So my first blog update of my Rapid Wien / Austria save finds us in February 2021, battling it out with Inter Milan for the Alpine Premier title. If you are unfamiliar with my game then much of that will seem odd to you so I’ll try to explain…
It all started with the concept of a Club and Country game and my FM-induced affiliation with Rapid Wien and Austrian football. As I find the default Austrian Bundesliga, with it’s 10 team league and incredibly dull league format of playing each team 4 times, leads to me getting bored after two or three seasons I decided to create an Alpine superleague within the editor. As such, I merged all the Swiss and Austrian teams into one league structure along with all German teams south of Stuttgart and all Italian teams north of Genoa. This has lead to me playing in a hugely competitive league with the likes of Milan, Inter, Juventus, Bayern Munchen and Stuttgart for company. Over the last 8 seasons we have won promotion to the top tier and slowly developed into a leading challenger for the title, culminating in our first championship last season. In line with the C&C premise, this has all been achieved whilst developing Austrian players for the national side, blooding the youth and improving our facilities to produce the best possible domestic players that I can.
As the main focus of this game is on the national side, I’ll let you know that progress was slow to begin with but we had a superb Euro 2020 where we reached the final before losing out to a massively over-rated English side. This post, however, will concentrate on the club side for now.
So as I said, we won the title last year and are scrapping it out with Inter to follow it up with another this time round. Prior to last season, Bayern had taken 6 titles in a row but the Bavarians seem to have lost their mojo somewhat whilst Milan have been poor for a couple of seasons now. The league is still highly competitive though and the most pleasing aspect of it for me is the tactical variation throughout each team. There are the obligatory 4-4-2’s but just as many 4-2-3-1’s, 4-3-1-2’s, a couple of 3-4-3’s and Conte always turns up with his 4-2-4 to ruin my day.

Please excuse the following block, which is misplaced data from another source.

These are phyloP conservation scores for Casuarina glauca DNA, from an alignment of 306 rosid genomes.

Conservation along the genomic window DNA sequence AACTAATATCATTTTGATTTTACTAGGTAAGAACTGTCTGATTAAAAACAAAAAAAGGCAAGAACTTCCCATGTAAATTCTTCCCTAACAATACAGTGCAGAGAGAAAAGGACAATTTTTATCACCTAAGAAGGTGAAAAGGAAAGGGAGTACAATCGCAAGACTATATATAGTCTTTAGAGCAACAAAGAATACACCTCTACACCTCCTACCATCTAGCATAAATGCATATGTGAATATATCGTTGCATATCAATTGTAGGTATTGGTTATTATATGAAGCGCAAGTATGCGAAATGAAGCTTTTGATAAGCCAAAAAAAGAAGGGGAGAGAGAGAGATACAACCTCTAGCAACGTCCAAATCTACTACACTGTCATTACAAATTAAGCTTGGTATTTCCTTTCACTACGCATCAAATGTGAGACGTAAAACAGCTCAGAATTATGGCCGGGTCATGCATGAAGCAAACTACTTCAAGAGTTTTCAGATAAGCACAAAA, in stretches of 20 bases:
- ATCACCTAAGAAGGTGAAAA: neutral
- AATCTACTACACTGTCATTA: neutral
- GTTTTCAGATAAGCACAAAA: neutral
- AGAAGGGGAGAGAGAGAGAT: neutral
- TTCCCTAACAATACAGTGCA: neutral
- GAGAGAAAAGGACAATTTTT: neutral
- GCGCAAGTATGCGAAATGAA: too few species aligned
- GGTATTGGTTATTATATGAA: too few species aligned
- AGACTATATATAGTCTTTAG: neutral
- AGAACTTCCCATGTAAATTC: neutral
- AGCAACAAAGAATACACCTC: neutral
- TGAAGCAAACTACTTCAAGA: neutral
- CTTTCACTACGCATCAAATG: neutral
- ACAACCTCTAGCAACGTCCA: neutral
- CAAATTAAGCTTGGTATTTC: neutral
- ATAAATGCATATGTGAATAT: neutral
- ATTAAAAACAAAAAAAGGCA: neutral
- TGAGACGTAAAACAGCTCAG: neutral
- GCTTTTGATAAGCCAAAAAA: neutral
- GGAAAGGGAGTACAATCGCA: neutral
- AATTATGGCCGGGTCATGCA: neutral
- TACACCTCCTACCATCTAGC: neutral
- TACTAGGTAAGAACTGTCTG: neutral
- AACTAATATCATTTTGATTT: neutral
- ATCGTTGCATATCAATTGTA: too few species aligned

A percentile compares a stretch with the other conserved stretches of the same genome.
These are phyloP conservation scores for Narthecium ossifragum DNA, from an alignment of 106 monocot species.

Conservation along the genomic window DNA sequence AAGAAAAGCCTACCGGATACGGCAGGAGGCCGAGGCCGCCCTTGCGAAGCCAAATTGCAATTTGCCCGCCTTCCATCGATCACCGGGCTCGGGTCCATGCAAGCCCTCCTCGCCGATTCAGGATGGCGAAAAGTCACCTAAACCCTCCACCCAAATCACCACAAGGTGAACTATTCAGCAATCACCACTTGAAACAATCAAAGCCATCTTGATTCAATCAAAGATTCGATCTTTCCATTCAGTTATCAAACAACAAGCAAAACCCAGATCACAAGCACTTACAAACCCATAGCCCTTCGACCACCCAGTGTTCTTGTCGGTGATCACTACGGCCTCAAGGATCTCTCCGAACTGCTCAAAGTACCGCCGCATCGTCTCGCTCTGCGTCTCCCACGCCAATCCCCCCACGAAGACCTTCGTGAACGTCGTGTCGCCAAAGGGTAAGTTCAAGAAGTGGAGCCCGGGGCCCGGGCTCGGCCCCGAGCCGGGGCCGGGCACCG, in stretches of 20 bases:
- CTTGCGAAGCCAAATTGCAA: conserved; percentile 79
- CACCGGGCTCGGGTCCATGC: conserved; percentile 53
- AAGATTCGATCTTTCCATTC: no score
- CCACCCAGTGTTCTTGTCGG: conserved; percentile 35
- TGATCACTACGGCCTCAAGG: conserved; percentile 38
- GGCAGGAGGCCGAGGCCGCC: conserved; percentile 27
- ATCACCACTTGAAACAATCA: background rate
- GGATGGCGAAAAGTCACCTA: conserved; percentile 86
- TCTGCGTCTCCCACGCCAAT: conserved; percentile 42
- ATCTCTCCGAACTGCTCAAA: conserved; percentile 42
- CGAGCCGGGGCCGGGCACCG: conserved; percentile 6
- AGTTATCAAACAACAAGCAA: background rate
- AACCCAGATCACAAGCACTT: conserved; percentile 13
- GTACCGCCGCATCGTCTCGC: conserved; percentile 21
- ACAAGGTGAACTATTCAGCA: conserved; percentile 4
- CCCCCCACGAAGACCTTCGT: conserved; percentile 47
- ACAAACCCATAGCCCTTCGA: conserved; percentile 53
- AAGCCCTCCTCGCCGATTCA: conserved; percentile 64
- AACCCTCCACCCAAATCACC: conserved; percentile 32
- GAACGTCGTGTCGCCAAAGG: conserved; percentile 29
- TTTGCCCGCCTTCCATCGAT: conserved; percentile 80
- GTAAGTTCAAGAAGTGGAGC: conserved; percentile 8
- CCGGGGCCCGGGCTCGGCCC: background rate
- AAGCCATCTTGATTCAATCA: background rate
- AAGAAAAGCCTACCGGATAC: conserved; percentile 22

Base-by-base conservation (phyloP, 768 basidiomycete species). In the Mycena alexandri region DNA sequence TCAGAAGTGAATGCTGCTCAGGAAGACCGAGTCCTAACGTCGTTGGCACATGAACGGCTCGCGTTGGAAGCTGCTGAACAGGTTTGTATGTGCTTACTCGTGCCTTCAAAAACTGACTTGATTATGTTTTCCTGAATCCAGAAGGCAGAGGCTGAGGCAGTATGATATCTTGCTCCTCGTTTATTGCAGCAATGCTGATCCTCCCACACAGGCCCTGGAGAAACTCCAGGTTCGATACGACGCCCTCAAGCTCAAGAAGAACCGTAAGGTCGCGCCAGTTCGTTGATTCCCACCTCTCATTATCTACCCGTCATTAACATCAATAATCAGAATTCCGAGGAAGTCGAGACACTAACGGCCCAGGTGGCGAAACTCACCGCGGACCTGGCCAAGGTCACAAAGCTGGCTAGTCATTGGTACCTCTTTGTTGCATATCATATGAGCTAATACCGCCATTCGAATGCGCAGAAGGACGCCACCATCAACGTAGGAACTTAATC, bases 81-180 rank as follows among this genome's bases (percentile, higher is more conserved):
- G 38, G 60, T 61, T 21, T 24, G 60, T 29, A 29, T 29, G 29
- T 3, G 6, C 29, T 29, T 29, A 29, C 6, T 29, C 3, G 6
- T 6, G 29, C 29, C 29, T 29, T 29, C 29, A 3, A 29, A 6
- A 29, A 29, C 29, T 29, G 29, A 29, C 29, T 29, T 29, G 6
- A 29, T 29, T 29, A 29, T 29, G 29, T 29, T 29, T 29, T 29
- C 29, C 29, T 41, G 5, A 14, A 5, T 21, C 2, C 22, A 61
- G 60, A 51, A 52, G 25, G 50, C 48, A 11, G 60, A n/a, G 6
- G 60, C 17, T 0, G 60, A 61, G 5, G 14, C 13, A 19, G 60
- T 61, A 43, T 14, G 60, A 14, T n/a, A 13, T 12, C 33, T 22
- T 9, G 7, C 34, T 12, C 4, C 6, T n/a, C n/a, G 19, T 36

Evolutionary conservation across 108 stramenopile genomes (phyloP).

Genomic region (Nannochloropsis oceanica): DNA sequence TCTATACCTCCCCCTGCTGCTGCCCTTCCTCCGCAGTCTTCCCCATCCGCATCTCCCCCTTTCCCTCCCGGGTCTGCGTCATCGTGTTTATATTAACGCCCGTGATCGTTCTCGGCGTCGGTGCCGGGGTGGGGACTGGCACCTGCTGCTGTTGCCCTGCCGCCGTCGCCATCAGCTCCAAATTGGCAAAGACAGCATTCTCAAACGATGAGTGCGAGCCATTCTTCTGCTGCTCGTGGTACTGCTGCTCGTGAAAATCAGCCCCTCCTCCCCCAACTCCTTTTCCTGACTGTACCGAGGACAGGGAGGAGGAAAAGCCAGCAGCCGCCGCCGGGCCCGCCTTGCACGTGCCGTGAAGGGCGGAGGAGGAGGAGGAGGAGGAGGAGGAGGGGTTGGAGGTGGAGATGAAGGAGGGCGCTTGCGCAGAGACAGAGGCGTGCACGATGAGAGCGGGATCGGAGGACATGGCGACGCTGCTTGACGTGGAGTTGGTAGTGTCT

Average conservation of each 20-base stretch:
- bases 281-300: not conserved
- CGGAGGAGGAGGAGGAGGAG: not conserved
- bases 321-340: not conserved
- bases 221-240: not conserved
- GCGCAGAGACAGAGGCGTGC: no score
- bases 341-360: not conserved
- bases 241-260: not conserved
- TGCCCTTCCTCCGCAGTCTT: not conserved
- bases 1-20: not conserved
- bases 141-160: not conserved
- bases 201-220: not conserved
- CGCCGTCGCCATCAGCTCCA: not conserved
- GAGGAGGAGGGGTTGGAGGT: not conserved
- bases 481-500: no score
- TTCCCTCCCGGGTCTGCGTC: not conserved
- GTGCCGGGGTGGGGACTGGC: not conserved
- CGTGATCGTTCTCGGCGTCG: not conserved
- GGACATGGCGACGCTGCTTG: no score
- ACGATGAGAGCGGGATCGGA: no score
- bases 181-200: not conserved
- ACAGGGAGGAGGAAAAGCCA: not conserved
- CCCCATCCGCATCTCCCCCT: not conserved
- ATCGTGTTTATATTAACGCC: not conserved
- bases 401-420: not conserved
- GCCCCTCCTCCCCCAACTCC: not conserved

This means that there’s always something new to keep my interest and an added challenge to fit my players into various systems that can combat the variances in the opposition. Which brings me to the other thing I love about C&C games… Due to the fact that you are limiting yourself in the transfer market to develop players for the national side, you have to learn how to get the best out of what is given to you without the option of bringing in a player to suit your own system.
This leads me on to my own tactics. Over the last 8 seasons, I’ve been lucky enough to get some excellent newgens – most specifically striker David Zeh and Frank Rogalski who can either play alongside or behind him. However, the spread of newgens hasn’t been balanced in my favour and we have seen a real shortage in goalkeepers and centre halves, whilst overloaded with defensive midfielders. Initially I had considered retraining some of my them and maintaining a 4-2-3-1 shape but instead I’ve had “a cunning plan”, hence the Baldrick tactic you can see to the right.
It’s been a painful process getting it right and it’s far from being the finished article but it’s better than it was and certainly beginning to show some promise.
Most promising has been the goalscoring where our front four have been majestic, racking up 62 goals already. In comparison, we scored 74 in the entire title winning season – with 9 games left this term we should easily overtake that. The tactic borrows heavily from various threads I’ve read across the scene and is aimed at retaining possession deep in midfield before breaking the midfield line and allowing our front four to work their magic against what is hopefully an isolated defence. It’s been working well against the weaker sides in the league and those I would say are on a par with us but is “problematic” against the better sides whilst a top-class striker like Pato or Fierro cause havoc.
Whilst we’ve progressed to the point of perennial challengers domestically, in Europe things have been slower going. We were getting one round further each season in the Europa League every year, culminating in a semi-final defeat to Milan in 2018, before we progressed on to the big-boy tournament but have so far failed to make much of an impact, only reaching the first knockouts last year. This season, though, we were imperious in the groups. Scoring 22 goals, we won every game in a group of Arsenal, Leverkusen and AIK. Having been paired, once again, with Lyon in the knockouts, I am quietly confident of being able to improve on last year’s performance which, at the end of the day, is all that can be asked.
The sole disappointment of the season (so far) has been getting knocked out of the Rolex Cup, the Alpine League’s equivalent of the FA Cup, in the third round to Nurnberg.
For anyone who is reading this (optimism), unless you followed the game when I was updating at The Dugout there will be some significant gaps in the history of the save. I’ll try and fill as many of those gaps in future updates but if you have any questions, please feel free to ask.